Beanstalk Messaging Queue

When researching about Messaging Queue softwares, I found a very useful blog at, so I decide to re-post here for future reference as well as for anyone who is interested in.


FIGURE A Messaging queues are a tool for executing code without taxing your web application processes.

Web developers often get into the rut of thinking about every programming task in the context of a request and a response. A request comes for a URL, content is retrieved and converted into useful output, then sent back to the client. Lather, rinse, repeat.

But there are also other types of programming tasks that don’t fit into that cycle. What about tasks that need to happen

  • at a certain time of day?
  • after the response has been sent back to the client?
  • at some point in the future after another event has happened?

Here are some examples from my applications:

  • Time of day: Log parsing, sales reports
  • After a response: State-based payment transactions with other servers that need to complete before moving to the next stage, spam-filtering of blog comments against an external API server
  • In the future: A task to checkup on an order to make sure it has been delivered within an hour after purchase

Previously, I approached most of these problems with a few rake tasks and a cron job that ran every minute. While it worked, it wasn’t as fast as it could be and felt a bit hackish (a delay of even one minute is too slow sometimes).

For a while, I’ve wanted to learn more about messaging queues. I love tools that don’t only enhance something I’m already doing, but completely change the way I think about designing an application.

The Problem


FIGURE B If one process calls a resource-intensive method, it won’t be available to answer web requests.

Queues are a great tool for some tasks. Having the ability to send something off to a queue can solve some of these problems and also give you another option for optimizing the speed of normal HTTP responses, too.

Initially, I decided to try this out on my blog. I use the remote Akismet service to check comments for SPAM. To be honest, Akismet is usually fast enough that I could make the call in the middle of the request without any problems, but I wanted to try out the message queue before deploying a similar idea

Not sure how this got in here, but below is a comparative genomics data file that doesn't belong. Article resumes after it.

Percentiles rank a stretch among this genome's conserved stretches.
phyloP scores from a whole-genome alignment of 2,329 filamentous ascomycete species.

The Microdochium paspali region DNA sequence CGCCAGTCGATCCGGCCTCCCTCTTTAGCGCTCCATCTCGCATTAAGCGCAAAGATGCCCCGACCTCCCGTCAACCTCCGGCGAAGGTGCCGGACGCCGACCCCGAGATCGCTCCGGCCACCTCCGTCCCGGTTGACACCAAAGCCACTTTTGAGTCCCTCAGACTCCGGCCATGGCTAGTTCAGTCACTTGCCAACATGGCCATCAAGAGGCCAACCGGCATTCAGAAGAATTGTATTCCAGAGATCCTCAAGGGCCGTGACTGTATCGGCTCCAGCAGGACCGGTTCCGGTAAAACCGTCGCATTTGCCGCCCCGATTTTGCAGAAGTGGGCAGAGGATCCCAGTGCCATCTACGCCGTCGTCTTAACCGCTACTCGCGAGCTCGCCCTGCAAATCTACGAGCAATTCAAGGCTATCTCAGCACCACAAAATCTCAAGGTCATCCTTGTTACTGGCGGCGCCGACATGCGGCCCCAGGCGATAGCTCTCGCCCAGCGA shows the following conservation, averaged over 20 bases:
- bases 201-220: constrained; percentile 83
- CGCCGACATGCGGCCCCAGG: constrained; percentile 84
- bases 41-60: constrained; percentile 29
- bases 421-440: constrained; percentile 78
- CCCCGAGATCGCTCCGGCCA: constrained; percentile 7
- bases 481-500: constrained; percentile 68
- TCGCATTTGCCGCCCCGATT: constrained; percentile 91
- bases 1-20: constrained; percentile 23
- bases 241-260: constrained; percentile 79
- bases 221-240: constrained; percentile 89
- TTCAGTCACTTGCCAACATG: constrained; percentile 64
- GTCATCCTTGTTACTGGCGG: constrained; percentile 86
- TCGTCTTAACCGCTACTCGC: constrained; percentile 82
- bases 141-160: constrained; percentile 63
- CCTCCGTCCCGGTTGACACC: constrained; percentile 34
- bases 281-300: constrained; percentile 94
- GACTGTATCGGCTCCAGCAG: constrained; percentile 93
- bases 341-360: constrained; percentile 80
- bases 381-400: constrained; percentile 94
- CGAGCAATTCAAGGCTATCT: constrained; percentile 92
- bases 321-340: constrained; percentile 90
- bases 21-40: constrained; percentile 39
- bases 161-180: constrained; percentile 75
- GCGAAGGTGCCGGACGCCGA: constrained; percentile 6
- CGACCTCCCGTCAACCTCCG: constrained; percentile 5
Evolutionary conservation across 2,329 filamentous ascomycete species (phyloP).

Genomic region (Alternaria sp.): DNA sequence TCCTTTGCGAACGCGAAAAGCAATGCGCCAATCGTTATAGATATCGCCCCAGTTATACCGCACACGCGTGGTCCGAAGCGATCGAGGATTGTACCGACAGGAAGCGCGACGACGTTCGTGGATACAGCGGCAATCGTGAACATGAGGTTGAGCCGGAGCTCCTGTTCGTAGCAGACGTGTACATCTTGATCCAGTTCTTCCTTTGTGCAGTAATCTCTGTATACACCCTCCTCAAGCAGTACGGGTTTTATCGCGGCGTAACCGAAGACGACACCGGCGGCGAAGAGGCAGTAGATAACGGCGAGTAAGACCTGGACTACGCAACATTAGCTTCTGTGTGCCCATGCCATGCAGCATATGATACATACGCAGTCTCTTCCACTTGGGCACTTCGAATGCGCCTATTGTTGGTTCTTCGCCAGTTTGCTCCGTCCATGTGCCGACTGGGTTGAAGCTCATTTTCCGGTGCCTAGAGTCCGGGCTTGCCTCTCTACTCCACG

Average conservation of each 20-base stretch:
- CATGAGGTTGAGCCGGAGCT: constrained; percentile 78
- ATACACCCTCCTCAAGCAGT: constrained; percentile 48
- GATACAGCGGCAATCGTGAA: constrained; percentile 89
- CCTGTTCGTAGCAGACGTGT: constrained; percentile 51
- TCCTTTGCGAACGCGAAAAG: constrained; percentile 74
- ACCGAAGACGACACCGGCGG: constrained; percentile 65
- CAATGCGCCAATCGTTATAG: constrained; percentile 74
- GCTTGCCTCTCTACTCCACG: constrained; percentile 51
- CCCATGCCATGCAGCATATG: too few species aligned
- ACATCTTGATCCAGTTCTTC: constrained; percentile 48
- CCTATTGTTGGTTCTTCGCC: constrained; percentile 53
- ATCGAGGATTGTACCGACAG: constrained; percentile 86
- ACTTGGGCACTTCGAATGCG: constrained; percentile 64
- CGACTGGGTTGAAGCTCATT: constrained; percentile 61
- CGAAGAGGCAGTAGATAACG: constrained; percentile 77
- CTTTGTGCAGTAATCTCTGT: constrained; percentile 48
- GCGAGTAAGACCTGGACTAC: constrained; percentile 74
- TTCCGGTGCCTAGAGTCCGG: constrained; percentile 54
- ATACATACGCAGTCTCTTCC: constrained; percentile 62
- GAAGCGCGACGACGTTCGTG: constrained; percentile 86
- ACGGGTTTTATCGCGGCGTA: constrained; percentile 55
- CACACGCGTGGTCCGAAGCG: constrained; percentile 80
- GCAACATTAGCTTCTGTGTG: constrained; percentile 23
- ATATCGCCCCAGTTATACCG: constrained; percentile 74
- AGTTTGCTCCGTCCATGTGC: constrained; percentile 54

In the application, every comment starts out with a received state (usingacts_as_state_machine). The Comment controller will fire off a job and a separate worker will handle the SPAM-checking so the web process can respond quickly and get back to work responding to other web requests.


FIGURE C Sending jobs to a queue keeps Rails processes available to do what they do best…answer web requests.

Messaging Servers

There’s been some fresh activity even just over the last few weeks in this area. Ara Howard compared some of these recently. I haven’t evaluated all of these packages, but here are a few I’ve looked at:

Product Features Drawbacks
beanstalkd Fast, simple, designed to mirror the style of memcached. Rails plugin available, or usable with a simple Ruby-based API. Server written in C, but is very easy to install. Memory only…jobs are not persistent. New, so the internal protocol may change. Workers may be difficult to manage.
bj Rails plugin. Self-spawning. Can only send shell commands. Jobs start a full copy of your Rails app on every execution.
BackgroundRB Ruby-based. Can be polled for incremental feedback on the progress of a job. Recently rewritten.
Amazon SQS Runs on Amazon’s cluster, so it can handle a ton of traffic. Operated by Amazon, so it doesn’t run locally. Not open source.
Apache ActiveMQ Well-known. Persistent. Requires several installation steps and database tables.
ActiveMessaging Rails plugin. Works with ActiveMQ and others. Requires external job server.
BBQ Nothing to install…involves only a single line of code! Doesn’t work on Windows NT4.

For this blog, I chose to try beanstalkd.

  • It is not persistent and exists only in memory, but my application usesacts_as_state_machine, so I can see if any job failed to run.